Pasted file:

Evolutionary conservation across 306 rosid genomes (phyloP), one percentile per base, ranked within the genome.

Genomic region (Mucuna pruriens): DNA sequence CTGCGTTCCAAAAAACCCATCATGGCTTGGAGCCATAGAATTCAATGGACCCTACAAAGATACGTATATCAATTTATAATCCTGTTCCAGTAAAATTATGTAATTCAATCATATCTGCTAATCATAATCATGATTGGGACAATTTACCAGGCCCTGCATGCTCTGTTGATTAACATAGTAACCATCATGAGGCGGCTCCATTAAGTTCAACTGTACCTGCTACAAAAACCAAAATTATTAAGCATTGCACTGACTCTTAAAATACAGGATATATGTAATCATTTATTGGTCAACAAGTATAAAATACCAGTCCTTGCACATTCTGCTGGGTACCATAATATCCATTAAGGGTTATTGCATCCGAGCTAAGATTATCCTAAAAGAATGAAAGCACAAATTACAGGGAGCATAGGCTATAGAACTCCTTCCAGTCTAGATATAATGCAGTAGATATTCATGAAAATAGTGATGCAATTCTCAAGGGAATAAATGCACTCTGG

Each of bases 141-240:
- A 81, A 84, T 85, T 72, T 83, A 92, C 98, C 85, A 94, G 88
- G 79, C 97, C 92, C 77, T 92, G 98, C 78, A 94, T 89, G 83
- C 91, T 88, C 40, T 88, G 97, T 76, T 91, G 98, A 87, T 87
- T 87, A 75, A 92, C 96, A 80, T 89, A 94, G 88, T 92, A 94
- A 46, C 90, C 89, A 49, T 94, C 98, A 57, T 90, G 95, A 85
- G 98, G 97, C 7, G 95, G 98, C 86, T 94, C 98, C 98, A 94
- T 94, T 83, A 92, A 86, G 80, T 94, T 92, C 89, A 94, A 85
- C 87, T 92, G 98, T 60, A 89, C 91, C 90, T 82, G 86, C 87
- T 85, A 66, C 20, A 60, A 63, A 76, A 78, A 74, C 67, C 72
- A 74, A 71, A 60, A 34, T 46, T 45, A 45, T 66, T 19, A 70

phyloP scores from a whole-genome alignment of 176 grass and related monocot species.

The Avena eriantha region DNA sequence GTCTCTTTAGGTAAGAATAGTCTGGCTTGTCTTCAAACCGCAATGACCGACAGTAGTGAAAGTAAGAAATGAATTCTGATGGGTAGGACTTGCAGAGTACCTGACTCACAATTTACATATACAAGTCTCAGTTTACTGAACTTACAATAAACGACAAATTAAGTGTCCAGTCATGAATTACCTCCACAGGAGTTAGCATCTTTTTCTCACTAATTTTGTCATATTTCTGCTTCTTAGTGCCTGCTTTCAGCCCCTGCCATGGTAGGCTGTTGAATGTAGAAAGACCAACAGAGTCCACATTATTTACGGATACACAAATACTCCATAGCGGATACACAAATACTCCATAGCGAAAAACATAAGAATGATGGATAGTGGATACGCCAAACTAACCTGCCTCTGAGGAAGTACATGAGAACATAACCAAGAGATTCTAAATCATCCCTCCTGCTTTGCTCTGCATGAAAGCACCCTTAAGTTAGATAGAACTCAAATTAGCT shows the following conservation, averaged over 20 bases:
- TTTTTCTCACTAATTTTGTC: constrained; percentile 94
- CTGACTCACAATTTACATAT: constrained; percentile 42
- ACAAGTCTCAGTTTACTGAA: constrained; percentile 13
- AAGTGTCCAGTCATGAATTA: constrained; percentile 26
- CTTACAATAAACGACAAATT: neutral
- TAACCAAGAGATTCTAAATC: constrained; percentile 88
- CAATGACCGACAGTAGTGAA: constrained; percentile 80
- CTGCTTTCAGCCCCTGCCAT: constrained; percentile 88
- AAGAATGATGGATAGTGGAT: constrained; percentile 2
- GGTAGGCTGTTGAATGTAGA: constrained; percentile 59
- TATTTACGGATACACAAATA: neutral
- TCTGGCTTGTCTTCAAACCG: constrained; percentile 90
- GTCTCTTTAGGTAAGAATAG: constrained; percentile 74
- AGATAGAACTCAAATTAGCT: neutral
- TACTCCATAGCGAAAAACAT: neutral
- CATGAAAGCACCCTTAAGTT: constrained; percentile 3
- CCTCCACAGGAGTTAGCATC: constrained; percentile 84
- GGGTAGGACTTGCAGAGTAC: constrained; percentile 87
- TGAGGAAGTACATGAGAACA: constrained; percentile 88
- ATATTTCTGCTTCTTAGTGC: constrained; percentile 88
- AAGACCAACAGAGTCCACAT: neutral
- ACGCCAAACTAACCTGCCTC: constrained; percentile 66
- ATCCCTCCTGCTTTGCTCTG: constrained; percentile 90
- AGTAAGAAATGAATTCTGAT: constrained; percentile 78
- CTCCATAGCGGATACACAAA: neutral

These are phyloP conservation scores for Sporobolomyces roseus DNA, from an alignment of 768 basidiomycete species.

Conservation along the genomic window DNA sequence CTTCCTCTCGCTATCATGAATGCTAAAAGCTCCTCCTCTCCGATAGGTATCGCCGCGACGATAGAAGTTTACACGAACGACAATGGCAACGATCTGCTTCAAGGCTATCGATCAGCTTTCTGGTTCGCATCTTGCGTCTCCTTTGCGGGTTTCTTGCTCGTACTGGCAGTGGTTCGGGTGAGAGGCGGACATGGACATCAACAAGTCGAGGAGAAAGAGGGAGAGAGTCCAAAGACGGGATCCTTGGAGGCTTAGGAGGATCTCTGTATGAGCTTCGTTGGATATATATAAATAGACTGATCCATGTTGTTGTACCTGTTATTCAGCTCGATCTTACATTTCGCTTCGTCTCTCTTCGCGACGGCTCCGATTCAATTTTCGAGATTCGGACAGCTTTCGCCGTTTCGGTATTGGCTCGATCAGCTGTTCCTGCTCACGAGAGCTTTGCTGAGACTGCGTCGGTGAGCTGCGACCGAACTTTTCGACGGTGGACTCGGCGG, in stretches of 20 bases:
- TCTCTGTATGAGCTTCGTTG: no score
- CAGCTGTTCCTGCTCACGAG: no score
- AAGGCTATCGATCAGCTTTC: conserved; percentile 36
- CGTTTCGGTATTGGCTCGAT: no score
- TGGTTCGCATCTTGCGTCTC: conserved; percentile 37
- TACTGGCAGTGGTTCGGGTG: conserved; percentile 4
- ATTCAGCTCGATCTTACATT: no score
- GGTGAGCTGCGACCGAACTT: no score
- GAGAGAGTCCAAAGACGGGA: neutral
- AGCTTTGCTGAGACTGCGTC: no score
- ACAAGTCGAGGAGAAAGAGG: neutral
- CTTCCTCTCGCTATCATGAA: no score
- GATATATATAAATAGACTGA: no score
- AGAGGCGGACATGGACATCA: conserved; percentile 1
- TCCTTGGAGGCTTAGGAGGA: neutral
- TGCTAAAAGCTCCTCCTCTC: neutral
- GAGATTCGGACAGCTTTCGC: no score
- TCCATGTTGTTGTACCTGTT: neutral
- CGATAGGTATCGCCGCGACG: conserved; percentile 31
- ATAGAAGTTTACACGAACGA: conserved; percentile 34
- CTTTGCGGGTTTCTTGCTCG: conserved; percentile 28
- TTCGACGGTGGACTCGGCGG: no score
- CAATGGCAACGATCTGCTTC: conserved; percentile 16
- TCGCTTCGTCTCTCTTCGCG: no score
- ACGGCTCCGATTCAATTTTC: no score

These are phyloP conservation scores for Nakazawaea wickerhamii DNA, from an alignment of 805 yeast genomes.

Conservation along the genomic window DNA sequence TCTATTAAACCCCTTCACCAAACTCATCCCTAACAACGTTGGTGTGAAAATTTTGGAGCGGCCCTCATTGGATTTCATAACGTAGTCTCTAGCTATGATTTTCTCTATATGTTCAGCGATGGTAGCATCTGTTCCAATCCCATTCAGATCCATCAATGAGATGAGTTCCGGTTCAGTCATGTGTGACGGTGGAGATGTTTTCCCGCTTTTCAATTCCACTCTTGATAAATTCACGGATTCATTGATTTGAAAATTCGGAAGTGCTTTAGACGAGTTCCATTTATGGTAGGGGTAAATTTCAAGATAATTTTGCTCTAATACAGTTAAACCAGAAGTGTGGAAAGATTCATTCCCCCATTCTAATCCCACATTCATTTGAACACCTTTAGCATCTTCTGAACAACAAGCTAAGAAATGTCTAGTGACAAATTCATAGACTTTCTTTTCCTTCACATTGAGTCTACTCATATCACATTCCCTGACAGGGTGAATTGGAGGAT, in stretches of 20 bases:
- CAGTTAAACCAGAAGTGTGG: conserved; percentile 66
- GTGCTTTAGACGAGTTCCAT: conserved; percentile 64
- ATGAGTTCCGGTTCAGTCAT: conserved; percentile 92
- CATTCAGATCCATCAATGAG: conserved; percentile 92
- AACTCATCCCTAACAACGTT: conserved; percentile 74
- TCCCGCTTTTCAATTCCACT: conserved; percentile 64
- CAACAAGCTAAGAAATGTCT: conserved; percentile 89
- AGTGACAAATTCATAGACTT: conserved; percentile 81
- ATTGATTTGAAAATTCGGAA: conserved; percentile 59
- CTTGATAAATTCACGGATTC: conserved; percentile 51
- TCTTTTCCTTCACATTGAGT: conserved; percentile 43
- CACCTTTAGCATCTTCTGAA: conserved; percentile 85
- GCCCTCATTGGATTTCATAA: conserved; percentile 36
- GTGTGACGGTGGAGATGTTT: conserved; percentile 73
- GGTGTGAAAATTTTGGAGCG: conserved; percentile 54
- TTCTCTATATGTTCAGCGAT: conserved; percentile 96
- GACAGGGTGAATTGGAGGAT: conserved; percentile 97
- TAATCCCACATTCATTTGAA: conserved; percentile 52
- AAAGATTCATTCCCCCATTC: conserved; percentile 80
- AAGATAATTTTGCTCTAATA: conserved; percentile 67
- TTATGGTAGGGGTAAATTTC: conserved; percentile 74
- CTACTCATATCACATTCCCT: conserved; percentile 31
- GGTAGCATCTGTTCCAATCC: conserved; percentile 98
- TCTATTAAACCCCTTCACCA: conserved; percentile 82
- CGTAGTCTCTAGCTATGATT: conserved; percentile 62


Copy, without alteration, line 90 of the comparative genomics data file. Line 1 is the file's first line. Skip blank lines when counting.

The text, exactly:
- TTATGGTAGGGGTAAATTTC: conserved; percentile 74